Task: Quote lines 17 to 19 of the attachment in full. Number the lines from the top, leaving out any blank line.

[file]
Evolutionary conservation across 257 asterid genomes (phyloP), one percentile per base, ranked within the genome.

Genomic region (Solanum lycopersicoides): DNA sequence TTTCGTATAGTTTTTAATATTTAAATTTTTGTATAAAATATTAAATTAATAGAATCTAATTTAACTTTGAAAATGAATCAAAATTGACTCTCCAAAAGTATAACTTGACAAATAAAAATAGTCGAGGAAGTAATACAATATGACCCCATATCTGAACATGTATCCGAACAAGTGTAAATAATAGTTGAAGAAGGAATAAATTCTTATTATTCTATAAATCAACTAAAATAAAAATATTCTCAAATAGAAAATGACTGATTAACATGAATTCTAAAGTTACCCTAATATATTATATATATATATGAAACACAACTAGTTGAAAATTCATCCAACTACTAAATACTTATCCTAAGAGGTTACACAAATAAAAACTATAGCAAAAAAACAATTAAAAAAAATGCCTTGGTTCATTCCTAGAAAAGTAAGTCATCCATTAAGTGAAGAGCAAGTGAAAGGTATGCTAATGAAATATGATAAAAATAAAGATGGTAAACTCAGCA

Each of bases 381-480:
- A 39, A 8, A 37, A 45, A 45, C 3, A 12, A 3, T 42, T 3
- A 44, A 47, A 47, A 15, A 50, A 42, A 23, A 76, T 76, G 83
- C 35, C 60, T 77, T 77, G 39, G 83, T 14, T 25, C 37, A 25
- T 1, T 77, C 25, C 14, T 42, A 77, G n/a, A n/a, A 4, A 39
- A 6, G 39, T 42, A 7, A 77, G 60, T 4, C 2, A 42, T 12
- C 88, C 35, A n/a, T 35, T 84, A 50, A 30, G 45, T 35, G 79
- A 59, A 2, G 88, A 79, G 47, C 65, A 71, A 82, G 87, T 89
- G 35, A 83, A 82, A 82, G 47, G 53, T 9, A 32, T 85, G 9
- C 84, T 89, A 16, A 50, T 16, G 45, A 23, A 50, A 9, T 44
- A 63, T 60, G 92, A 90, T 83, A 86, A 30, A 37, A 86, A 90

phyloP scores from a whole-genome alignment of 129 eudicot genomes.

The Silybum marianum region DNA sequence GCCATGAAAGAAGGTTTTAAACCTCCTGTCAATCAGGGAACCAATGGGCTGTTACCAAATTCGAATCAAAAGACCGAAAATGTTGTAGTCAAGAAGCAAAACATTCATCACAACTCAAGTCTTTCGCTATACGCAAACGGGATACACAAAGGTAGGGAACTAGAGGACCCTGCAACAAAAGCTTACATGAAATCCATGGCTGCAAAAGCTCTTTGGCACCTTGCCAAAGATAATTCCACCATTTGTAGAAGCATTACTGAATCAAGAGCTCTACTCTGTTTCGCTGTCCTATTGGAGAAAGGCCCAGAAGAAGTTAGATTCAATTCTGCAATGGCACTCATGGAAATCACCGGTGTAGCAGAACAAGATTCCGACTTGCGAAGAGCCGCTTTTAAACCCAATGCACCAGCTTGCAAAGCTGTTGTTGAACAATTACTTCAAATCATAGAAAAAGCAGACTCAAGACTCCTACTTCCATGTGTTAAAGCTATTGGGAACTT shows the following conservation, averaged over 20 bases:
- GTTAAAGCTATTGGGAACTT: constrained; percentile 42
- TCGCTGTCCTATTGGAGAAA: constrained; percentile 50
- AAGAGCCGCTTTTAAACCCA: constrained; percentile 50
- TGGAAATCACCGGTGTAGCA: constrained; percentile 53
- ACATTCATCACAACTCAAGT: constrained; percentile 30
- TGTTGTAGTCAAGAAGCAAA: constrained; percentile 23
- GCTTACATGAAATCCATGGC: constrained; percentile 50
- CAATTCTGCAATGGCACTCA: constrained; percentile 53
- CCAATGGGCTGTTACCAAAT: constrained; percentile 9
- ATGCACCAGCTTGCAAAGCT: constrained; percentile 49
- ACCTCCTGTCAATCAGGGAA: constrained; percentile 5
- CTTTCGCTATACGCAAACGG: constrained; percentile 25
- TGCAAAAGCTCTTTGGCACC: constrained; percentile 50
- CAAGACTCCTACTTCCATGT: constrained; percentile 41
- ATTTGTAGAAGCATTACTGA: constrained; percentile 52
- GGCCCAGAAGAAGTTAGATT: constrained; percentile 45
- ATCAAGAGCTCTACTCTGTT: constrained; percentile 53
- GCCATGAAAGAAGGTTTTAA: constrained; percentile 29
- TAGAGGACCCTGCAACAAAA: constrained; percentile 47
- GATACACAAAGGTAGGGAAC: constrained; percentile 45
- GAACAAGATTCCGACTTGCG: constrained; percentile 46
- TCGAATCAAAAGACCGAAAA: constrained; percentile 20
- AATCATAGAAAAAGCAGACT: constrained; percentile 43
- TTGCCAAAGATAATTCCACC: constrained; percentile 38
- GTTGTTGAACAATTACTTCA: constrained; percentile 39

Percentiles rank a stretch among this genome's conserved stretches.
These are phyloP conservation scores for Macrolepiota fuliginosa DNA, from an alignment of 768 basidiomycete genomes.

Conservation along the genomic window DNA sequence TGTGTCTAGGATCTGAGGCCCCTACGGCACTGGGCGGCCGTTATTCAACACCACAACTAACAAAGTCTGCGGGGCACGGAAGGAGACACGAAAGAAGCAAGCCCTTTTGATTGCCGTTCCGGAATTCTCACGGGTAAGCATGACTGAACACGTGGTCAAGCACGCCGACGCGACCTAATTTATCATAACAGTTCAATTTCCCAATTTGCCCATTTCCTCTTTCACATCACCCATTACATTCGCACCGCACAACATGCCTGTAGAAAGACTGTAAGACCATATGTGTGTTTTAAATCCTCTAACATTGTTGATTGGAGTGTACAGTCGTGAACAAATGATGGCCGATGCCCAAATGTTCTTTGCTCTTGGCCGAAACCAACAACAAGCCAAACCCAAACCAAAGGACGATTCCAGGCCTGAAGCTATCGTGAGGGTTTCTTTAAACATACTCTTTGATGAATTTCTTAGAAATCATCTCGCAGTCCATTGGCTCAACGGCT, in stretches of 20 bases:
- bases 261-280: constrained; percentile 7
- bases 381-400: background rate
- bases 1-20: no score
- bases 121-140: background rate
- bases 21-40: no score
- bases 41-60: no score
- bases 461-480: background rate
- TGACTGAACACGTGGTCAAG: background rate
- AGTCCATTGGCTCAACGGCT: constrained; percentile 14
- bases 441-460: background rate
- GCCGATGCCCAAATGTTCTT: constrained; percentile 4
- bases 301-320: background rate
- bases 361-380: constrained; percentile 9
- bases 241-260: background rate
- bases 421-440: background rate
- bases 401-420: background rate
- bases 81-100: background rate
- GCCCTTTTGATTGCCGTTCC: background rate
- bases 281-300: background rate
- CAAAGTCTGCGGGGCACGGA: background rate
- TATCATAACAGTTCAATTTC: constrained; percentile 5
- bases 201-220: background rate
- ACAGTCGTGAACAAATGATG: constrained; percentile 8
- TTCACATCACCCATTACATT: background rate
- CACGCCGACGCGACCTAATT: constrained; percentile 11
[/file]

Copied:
- TCGCTGTCCTATTGGAGAAA: constrained; percentile 50
- AAGAGCCGCTTTTAAACCCA: constrained; percentile 50
- TGGAAATCACCGGTGTAGCA: constrained; percentile 53